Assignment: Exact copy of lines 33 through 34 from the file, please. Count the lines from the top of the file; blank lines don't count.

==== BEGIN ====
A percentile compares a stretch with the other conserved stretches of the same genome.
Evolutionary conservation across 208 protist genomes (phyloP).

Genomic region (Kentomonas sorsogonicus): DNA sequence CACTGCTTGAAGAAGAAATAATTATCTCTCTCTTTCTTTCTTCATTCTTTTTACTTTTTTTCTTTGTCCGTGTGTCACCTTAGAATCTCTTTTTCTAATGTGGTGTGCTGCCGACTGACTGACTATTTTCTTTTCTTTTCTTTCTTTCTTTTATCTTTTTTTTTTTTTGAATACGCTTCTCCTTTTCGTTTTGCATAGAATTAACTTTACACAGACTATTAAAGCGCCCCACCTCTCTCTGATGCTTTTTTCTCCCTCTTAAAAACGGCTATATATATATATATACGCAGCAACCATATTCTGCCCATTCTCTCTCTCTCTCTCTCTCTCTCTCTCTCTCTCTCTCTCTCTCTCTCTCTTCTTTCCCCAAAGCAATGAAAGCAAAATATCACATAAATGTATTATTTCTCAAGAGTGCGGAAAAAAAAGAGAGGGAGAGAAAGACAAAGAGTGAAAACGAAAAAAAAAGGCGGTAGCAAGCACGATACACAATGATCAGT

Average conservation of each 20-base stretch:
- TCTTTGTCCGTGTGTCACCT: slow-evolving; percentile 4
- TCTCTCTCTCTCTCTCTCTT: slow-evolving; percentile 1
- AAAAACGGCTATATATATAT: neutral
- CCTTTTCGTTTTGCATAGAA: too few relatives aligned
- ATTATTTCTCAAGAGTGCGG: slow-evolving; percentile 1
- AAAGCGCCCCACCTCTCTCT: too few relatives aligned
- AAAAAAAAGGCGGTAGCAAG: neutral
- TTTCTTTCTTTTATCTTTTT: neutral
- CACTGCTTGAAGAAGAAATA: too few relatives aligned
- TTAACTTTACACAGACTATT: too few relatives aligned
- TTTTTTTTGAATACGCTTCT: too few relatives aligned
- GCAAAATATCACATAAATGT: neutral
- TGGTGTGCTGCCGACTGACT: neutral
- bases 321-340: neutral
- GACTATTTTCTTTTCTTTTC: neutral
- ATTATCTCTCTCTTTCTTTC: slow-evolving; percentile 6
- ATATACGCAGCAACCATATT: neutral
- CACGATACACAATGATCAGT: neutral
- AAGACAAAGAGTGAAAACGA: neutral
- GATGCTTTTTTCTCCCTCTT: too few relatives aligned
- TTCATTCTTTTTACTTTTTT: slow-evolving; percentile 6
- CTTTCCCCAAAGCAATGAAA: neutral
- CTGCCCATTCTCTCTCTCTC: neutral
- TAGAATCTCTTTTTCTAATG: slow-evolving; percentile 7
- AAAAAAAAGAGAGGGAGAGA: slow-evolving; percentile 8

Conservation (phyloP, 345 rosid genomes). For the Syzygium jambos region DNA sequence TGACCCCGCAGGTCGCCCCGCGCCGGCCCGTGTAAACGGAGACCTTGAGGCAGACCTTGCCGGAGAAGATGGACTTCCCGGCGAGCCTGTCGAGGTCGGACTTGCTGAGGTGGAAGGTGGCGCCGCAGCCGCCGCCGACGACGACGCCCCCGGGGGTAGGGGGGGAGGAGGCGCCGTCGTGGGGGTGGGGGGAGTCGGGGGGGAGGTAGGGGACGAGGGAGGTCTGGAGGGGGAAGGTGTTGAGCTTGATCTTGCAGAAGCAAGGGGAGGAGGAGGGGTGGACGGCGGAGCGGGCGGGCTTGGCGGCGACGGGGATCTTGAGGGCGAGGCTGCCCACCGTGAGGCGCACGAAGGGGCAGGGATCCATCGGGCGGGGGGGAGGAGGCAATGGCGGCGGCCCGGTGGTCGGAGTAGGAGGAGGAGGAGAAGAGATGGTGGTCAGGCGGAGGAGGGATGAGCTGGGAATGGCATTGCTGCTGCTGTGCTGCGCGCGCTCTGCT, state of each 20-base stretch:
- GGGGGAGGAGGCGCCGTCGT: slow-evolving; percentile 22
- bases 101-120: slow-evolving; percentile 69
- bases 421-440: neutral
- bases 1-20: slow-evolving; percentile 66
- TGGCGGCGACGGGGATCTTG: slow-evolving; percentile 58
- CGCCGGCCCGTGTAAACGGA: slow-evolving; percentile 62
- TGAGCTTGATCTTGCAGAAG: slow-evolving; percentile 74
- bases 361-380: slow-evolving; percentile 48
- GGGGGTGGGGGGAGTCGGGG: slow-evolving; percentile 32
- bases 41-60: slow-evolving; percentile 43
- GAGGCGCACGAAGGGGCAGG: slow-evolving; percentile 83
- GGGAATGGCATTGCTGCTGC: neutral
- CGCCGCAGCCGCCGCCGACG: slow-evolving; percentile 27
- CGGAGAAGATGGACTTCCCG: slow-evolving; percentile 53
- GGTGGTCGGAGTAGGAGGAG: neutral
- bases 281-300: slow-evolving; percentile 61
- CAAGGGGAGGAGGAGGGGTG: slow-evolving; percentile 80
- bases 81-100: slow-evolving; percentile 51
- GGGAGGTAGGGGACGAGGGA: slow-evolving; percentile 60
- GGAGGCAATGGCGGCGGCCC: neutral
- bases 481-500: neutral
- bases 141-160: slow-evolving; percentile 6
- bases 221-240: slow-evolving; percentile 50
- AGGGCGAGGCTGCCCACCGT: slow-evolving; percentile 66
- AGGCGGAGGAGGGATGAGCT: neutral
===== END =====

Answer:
- bases 421-440: neutral
- bases 1-20: slow-evolving; percentile 66